Legal MBAs are tough. But are they useful?
For a long time, law firms have realised the importance of giving their senior associates and partners training in business and leadership skills. But more firms have started to introduce business training at more junior levels, with compulsory MBA-style programmes appearing for graduates, trainees and associates.
Some firms, for example, have started delivering MBA courses for graduates in partnership with external suppliers, aiming to get them on the right commercially-minded track before they’re even qualified. And an increasing number of larger firms are delivering bespoke MBA programmes to junior lawyers internally, from their own impressive sounding ‘business academies’.
With law firms always keen to keep up with their competitors, be sure that others will follow. And if they don’t, ambitious associates may feel compelled to seek out an MBA anyway – if only for fear of the business ‘experts’ coming up through the ranks. Increasing numbers of lawyers are already known to be signing up for traditional or legal-practice MBAs in their spare time.
But is this really the right development for law firms or lawyers?
Did MBAs cause the GFC?
There is a growing argument, for instance, that the traditional MBA isn’t quite what it’s been cracked up to be. The MBA has topped the business management charts for some years. According to Forbes, the total number of business master’s degrees (MBA plus Master of Science (MS) degrees in business) annually awarded by US schools rose by 26,000 in 1970 to 168,000 in 2009.
With more business managers boasting MBA qualifications, so more people have raised a rather uncomfortable question: Has the prevalence of MBA training actually contributed to the recent global financial crisis?
The theory comprises twin arguments:
- That it has put a qualification before invaluable experience, promoting those who don’t have the real-world skills to perform; and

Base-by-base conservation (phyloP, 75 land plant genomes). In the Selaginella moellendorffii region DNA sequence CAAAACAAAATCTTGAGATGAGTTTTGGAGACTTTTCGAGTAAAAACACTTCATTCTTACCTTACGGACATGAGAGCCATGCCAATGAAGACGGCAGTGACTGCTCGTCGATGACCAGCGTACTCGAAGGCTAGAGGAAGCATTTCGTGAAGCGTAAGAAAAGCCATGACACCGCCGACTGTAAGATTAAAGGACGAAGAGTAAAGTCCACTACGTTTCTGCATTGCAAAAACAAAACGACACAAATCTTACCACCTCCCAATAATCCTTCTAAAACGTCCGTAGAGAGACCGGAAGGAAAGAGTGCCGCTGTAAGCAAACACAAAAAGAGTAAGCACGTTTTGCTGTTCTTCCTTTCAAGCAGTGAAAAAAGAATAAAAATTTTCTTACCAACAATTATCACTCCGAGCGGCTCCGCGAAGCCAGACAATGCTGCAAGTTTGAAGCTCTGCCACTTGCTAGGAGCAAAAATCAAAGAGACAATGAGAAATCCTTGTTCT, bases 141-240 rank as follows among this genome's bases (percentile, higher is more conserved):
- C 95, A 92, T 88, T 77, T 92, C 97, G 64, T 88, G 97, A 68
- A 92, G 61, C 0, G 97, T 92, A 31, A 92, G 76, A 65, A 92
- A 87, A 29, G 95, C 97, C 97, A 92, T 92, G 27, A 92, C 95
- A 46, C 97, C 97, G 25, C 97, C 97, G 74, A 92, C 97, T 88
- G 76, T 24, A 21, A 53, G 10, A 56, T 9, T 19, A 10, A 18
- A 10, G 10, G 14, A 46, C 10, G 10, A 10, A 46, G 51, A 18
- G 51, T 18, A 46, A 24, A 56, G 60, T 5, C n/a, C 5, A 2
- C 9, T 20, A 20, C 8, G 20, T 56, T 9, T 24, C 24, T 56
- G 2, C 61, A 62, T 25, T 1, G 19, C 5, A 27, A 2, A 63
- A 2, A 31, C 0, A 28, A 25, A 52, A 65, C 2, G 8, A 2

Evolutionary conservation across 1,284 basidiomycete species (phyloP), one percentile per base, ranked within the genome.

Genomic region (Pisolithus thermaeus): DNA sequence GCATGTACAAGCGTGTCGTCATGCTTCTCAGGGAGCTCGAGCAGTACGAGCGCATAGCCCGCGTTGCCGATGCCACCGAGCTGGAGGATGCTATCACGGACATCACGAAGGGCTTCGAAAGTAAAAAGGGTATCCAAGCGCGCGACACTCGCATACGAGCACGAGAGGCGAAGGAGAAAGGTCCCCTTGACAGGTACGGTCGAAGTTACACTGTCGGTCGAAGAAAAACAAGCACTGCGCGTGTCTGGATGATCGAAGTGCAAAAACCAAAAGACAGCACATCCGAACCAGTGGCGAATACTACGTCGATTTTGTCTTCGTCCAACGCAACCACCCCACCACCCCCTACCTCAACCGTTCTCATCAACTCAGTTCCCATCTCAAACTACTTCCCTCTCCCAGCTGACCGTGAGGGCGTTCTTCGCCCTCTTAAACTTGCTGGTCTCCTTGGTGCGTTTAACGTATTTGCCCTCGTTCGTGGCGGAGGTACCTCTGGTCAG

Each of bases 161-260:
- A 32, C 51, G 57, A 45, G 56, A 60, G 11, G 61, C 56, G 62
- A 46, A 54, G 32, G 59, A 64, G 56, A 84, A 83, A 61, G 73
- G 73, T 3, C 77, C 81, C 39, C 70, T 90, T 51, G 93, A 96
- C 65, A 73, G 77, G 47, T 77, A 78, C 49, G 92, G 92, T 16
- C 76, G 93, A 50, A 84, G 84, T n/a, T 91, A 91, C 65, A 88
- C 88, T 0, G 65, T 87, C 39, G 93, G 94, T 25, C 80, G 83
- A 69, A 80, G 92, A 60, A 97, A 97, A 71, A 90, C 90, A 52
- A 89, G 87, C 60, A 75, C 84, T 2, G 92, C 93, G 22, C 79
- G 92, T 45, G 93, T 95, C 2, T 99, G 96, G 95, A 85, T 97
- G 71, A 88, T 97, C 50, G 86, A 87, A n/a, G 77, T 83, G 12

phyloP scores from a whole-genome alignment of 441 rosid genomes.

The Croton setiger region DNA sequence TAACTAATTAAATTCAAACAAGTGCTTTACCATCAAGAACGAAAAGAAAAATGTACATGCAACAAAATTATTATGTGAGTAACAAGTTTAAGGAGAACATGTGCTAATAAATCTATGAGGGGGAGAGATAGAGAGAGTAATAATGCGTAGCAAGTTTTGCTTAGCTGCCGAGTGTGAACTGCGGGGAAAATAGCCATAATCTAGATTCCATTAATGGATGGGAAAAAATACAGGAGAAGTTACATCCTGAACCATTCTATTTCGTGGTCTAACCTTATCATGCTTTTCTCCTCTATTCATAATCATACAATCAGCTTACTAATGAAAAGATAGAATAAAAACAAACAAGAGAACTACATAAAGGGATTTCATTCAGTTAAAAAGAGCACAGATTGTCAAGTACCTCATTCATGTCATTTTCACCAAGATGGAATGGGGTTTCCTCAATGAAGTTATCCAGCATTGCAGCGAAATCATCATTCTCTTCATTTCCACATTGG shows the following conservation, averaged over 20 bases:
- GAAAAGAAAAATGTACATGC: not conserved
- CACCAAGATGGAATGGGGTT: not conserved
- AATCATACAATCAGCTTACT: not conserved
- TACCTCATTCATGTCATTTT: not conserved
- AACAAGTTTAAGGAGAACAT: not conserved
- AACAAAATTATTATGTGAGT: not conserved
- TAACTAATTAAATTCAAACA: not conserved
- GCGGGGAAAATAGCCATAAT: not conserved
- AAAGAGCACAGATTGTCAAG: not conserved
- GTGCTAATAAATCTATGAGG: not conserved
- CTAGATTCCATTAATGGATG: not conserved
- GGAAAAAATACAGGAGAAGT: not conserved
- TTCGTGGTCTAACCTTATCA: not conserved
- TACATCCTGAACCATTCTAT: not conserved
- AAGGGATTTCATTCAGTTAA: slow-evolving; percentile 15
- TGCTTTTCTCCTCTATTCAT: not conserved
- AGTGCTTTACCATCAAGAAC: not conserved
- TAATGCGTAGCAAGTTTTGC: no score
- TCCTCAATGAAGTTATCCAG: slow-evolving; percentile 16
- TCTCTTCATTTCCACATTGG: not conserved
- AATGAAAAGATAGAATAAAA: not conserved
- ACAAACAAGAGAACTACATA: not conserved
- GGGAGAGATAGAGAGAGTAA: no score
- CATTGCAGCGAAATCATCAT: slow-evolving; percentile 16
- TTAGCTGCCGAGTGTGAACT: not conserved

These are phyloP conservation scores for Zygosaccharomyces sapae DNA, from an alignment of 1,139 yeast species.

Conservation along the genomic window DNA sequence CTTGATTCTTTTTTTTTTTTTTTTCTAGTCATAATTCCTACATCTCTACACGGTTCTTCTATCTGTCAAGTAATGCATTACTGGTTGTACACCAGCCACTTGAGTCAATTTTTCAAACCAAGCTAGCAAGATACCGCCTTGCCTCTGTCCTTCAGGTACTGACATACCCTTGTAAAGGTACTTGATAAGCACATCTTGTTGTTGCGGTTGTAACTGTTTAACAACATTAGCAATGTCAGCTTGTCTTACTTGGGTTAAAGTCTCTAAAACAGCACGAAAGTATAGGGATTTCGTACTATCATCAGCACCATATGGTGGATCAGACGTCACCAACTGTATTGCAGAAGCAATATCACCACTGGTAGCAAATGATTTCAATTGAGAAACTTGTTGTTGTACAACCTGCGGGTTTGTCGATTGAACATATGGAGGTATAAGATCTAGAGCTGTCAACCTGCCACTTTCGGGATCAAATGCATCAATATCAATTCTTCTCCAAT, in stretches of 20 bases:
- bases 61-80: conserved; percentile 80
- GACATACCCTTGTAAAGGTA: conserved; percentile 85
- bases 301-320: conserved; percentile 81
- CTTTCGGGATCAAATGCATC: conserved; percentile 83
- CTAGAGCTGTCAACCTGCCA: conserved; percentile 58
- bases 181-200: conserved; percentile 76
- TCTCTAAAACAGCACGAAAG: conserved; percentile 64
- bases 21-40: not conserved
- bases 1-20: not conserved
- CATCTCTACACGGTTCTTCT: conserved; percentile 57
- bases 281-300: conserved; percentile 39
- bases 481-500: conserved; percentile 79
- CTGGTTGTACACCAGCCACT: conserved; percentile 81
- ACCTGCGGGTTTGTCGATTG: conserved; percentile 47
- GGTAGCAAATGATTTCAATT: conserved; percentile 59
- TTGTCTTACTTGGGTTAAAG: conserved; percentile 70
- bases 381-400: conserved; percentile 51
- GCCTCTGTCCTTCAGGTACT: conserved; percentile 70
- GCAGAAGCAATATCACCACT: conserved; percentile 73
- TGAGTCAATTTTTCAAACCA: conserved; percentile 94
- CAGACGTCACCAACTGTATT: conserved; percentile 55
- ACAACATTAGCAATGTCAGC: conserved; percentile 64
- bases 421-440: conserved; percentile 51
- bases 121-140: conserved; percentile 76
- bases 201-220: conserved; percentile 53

- It has taught graduates certain business models but without any lessons in how to question them, recognise problems, or fix/ re-engineer them when they start to fail.
Linking MBAs with economic collapse is more tempting when you consider that the banking industry has been one of the most popular destinations for MBA graduates.
The legal dimension
For lawyers, there may be some advantage to not buying into this system. It may mean retaining some independence of thought nurtured by actually working with clients, rather than being drilled in business theory. In addition, clients often say their lawyers are arrogant and don’t listen. Giving lawyers an MBA so they think they know everything about business too may not be the best response.
There is also another important reason why the shift to MBAs in law firms is a worrying one. How exactly are lawyers meant to fit all this in?
If you want your lawyers to be adept in both business and law, then that requires considerable time to be spent on both. Given that a typical lawyer’s timetable is hardly slack, fitting in an MBA qualification at any level is a stretch. Something may have to give.
Clients may ideally want a lawyer that has an understanding of business, but will they accept one that accordingly has weaker legal expertise? It’s doubtful.
And are clients actually driving this trend? Yes, there are testimonies from a few saying they’re pleased that firms have started implementing MBA training. But on the whole, client complaints seem to boil down to this: their lawyers are too expensive, and they don’t communicate enough. Will MBA training resolve that?
There is a huge pressure on lawyers to be all things to all people: technically brilliant, with outstanding client management skills, business and commercial acumen, and marketing nous to boot.
The fact is that not all lawyers can be all of these things. Those law firms that try to engineer this universal lawyer of the future might find themselves facing a compromise too far: a dumbing down of law.
A happy solution?
Associates that seem to have real business flair could be trained up to maximise that potential, including taking an MBA or equivalent. They may become the managing partners of the future, or play a key role in heading up practice groups and client teams. Meanwhile, those associates that are truly brilliant at law should be allowed to practice law and be given every support to do so with all of their time.
This means, however, not even thinking about MBAs or other sophisticated business training until the lawyer has worked in law for long enough to discover their strengths and weaknesses. This too would put the MBA into the context of real-world experience, an arguably far more worthwhile investment than putting it into the hands of graduates or trainees who know next to nothing about business in practice.
Training in legal or traditional MBAs could support the growth of the modern legal business if applied wisely. But law firms should also remember what it is they’re paid for. And that’s not competing with business at its own game. It’s doing what they’re still supposed to be really good at: law. CP